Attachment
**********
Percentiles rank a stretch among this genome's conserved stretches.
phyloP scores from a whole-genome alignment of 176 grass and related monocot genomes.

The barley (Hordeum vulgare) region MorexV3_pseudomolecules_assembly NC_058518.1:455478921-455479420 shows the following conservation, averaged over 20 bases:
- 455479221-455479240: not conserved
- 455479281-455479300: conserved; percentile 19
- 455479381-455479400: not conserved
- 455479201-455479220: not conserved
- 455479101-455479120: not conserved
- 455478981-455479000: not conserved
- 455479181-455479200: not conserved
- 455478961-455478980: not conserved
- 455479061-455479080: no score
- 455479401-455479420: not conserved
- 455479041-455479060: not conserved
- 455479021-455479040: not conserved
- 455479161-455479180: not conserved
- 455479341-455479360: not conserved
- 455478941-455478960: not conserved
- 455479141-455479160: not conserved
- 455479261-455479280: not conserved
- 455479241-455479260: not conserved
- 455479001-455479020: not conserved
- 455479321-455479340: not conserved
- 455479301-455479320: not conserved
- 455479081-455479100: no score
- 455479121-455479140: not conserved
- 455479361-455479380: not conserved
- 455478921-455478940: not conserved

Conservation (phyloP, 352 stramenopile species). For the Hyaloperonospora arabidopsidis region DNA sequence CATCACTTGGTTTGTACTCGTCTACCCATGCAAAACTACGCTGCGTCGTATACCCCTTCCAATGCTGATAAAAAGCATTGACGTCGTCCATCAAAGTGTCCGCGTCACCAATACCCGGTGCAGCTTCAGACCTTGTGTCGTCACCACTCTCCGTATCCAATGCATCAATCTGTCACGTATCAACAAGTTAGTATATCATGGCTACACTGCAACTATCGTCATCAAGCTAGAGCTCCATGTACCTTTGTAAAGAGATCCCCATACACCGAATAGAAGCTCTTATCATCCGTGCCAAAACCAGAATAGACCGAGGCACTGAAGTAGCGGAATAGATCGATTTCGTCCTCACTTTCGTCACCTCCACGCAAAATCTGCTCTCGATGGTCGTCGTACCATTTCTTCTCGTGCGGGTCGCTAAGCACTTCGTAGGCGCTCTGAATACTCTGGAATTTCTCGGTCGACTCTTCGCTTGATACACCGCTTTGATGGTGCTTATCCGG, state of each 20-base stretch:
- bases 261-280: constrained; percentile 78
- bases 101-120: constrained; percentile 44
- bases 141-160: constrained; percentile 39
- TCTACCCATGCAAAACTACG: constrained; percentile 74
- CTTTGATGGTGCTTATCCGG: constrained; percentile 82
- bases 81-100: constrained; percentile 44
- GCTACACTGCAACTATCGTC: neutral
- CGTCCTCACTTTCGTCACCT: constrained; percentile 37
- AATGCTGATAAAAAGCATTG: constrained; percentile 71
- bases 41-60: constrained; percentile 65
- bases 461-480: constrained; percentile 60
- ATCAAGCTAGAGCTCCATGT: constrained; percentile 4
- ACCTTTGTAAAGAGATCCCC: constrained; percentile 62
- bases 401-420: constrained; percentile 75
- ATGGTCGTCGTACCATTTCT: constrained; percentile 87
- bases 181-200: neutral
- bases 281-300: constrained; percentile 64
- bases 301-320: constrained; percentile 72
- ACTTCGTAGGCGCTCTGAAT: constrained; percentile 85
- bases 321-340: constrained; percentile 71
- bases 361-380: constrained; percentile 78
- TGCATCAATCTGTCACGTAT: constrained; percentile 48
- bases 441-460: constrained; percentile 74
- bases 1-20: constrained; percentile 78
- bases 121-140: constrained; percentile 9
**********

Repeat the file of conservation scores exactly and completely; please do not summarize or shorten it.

Percentiles rank a stretch among this genome's conserved stretches.
phyloP scores from a whole-genome alignment of 176 grass and related monocot genomes.

The barley (Hordeum vulgare) region MorexV3_pseudomolecules_assembly NC_058518.1:455478921-455479420 shows the following conservation, averaged over 20 bases:
- 455479221-455479240: not conserved
- 455479281-455479300: conserved; percentile 19
- 455479381-455479400: not conserved
- 455479201-455479220: not conserved
- 455479101-455479120: not conserved
- 455478981-455479000: not conserved
- 455479181-455479200: not conserved
- 455478961-455478980: not conserved
- 455479061-455479080: no score
- 455479401-455479420: not conserved
- 455479041-455479060: not conserved
- 455479021-455479040: not conserved
- 455479161-455479180: not conserved
- 455479341-455479360: not conserved
- 455478941-455478960: not conserved
- 455479141-455479160: not conserved
- 455479261-455479280: not conserved
- 455479241-455479260: not conserved
- 455479001-455479020: not conserved
- 455479321-455479340: not conserved
- 455479301-455479320: not conserved
- 455479081-455479100: no score
- 455479121-455479140: not conserved
- 455479361-455479380: not conserved
- 455478921-455478940: not conserved

Conservation (phyloP, 352 stramenopile species). For the Hyaloperonospora arabidopsidis region DNA sequence CATCACTTGGTTTGTACTCGTCTACCCATGCAAAACTACGCTGCGTCGTATACCCCTTCCAATGCTGATAAAAAGCATTGACGTCGTCCATCAAAGTGTCCGCGTCACCAATACCCGGTGCAGCTTCAGACCTTGTGTCGTCACCACTCTCCGTATCCAATGCATCAATCTGTCACGTATCAACAAGTTAGTATATCATGGCTACACTGCAACTATCGTCATCAAGCTAGAGCTCCATGTACCTTTGTAAAGAGATCCCCATACACCGAATAGAAGCTCTTATCATCCGTGCCAAAACCAGAATAGACCGAGGCACTGAAGTAGCGGAATAGATCGATTTCGTCCTCACTTTCGTCACCTCCACGCAAAATCTGCTCTCGATGGTCGTCGTACCATTTCTTCTCGTGCGGGTCGCTAAGCACTTCGTAGGCGCTCTGAATACTCTGGAATTTCTCGGTCGACTCTTCGCTTGATACACCGCTTTGATGGTGCTTATCCGG, state of each 20-base stretch:
- bases 261-280: constrained; percentile 78
- bases 101-120: constrained; percentile 44
- bases 141-160: constrained; percentile 39
- TCTACCCATGCAAAACTACG: constrained; percentile 74
- CTTTGATGGTGCTTATCCGG: constrained; percentile 82
- bases 81-100: constrained; percentile 44
- GCTACACTGCAACTATCGTC: neutral
- CGTCCTCACTTTCGTCACCT: constrained; percentile 37
- AATGCTGATAAAAAGCATTG: constrained; percentile 71
- bases 41-60: constrained; percentile 65
- bases 461-480: constrained; percentile 60
- ATCAAGCTAGAGCTCCATGT: constrained; percentile 4
- ACCTTTGTAAAGAGATCCCC: constrained; percentile 62
- bases 401-420: constrained; percentile 75
- ATGGTCGTCGTACCATTTCT: constrained; percentile 87
- bases 181-200: neutral
- bases 281-300: constrained; percentile 64
- bases 301-320: constrained; percentile 72
- ACTTCGTAGGCGCTCTGAAT: constrained; percentile 85
- bases 321-340: constrained; percentile 71
- bases 361-380: constrained; percentile 78
- TGCATCAATCTGTCACGTAT: constrained; percentile 48
- bases 441-460: constrained; percentile 74
- bases 1-20: constrained; percentile 78
- bases 121-140: constrained; percentile 9